Renowned singer/songwriter Aimee Mann is in between albums right now, having toured extensively to support 2005’s The Forgotten Arm. But fans looking for gift ideas in the Christmas season might have learned that Mann recorded a Christmas album last spring as sort of an interlude project. One More Drifter in the Snow was released on Mann’s own SuperEgo Records label on Halloween and features a number of Christmas classics, along with two original songs.
“I’m not really fond of a modern, modern approach, you know, the rocking-up Christmas or the electronica Christmas. That sort of drives me crazy”, says the 45-year old Mann. “I like [Christmas] records that remind me of records I used to hear when I was a kid. That kind of Bing Crosby, Frank Sinatra, Peggy Lee kind of thing”.
Standards covered include “I’ll Be Home for Christmas”, ” Winter Wonderland”, “White Christmas”, “You’re a Mean One Mr. Grinch” (which features a guest appearance from Grant Lee Phillips), and “Have Yourself a Merry Little Christmas”.
“I really just thought about the kind of Christmas records I like, and they are the more old-fashioned stuff that I used to hear, that my parents would play”, says Mann. “So it’s more just that, probably with Christmas, people remain perpetually children and they want to hear the stuff they heard when they were kids. So I just took all those elements—the Vince Guaraldi Trio from the Peanuts cartoon, and the Grinch, and Johnny Mathis, and just kind of put it all together”.
“Christmastime”, written by Mann’s husband Michael Penn, is the first of the album’s original numbers and features some shimmery guitar that conjures a gentle snowfall. “Calling on Mary”, co-written by Mann and producer Paul Bryan, closes the album with some of Mann’s trademark melancholy vibe that seems as if it could have fit right in on 2002’s Lost in Space album. Mann is hitting the road for some December dates, but only in select locations.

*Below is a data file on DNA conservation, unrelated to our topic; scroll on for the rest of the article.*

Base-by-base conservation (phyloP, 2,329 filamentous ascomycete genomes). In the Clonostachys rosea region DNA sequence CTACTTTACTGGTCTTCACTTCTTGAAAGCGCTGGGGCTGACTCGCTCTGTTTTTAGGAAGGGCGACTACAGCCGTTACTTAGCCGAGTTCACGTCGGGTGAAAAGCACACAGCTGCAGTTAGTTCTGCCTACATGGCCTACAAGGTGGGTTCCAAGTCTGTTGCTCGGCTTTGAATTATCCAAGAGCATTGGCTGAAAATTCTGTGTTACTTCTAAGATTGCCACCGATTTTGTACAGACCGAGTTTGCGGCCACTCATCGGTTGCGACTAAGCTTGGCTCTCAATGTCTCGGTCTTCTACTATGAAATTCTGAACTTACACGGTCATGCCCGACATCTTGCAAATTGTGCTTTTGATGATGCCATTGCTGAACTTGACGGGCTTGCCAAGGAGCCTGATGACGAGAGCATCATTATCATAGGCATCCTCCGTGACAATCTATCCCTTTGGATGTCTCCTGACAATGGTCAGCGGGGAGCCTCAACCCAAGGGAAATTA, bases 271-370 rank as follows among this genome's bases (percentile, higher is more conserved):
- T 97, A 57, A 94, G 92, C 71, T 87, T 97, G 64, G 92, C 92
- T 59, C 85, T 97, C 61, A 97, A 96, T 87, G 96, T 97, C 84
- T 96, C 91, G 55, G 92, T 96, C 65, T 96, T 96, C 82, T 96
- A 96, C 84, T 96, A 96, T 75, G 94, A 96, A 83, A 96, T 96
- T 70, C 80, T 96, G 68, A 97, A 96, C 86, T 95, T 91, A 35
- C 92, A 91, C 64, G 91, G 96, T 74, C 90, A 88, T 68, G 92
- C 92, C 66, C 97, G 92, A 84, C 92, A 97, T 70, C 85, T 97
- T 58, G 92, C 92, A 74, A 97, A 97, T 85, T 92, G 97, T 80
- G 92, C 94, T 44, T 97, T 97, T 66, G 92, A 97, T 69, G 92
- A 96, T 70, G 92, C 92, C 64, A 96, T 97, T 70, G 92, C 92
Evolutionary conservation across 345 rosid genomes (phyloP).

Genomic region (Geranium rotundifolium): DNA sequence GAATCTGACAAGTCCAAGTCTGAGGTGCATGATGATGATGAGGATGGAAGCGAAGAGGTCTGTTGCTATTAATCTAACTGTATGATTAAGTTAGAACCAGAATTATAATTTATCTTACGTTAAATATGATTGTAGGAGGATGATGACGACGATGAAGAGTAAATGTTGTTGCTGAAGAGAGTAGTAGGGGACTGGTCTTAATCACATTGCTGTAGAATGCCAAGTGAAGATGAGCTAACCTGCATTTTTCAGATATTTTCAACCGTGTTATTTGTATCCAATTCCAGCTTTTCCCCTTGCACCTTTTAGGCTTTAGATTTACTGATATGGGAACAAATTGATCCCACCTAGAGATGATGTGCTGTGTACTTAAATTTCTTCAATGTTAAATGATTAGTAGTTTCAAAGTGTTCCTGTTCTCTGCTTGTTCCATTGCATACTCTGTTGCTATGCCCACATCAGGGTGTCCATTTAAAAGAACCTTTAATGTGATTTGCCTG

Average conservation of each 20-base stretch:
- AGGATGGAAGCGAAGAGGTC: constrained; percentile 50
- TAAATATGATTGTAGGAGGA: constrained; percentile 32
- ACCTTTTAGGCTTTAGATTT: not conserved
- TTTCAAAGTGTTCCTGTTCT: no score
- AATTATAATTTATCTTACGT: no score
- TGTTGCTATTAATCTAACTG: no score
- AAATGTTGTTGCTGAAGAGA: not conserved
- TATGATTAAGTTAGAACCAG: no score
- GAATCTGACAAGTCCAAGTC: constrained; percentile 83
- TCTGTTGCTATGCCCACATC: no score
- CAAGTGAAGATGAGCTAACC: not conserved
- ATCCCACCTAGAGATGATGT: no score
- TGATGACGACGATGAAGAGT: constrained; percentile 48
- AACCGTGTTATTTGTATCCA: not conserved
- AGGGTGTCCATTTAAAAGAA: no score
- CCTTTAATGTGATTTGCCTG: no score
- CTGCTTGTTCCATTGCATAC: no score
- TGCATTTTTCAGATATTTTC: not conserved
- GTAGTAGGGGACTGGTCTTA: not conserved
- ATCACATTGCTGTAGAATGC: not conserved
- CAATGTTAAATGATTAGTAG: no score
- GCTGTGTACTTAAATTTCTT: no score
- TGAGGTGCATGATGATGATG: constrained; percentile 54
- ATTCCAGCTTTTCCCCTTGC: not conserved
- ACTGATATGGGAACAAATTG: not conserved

“I wanted to do some Christmas shows, but I didn’t want to do a long tour because I’d just come off a long tour”, says Mann. “What we’re hoping we can do is get some comedians and maybe have a special guest or two come and play some songs, and have a bit of a variety show”.
As to her next original album, Mann is still pondering a particular creative direction, but finds herself leaning away from the conceptual themes that Lost in Space and The Forgotten Arm were based around.
“I don’t really know what I want to do (for the next album). I think I’m going to let the songs dictate what the record sounds like”, says Mann. “I’m kind of leaning toward a record more like (1995’s) I’m With Stupid, where every song sort of has its own vibe and it’s on a song-by-song basis”.
Mann came out of the Boston music scene when she first drew the public’s interest as a member of Til Tuesday in the mid-‘80s, but has been comfortably living in Los Angeles for some time now. Moving to Southern California after becoming a successful musician allowed her to take a different perspective than many of those who move to Los Angeles with stars in their eyes.
“I don’t think I came here to make it big. I moved here because a lot of my friends had moved here and I met my future husband, and I didn’t have any friends in Boston anymore and was kind of ready for a change”, says Mann. “But it wasn’t like I’m going to L.A. to be a big star. I think when you come here with that hope then it’s a whole different place…”
Mann has come to believe that some people who grow up in Southern California seem to be hurt by becoming a little too industry-savvy.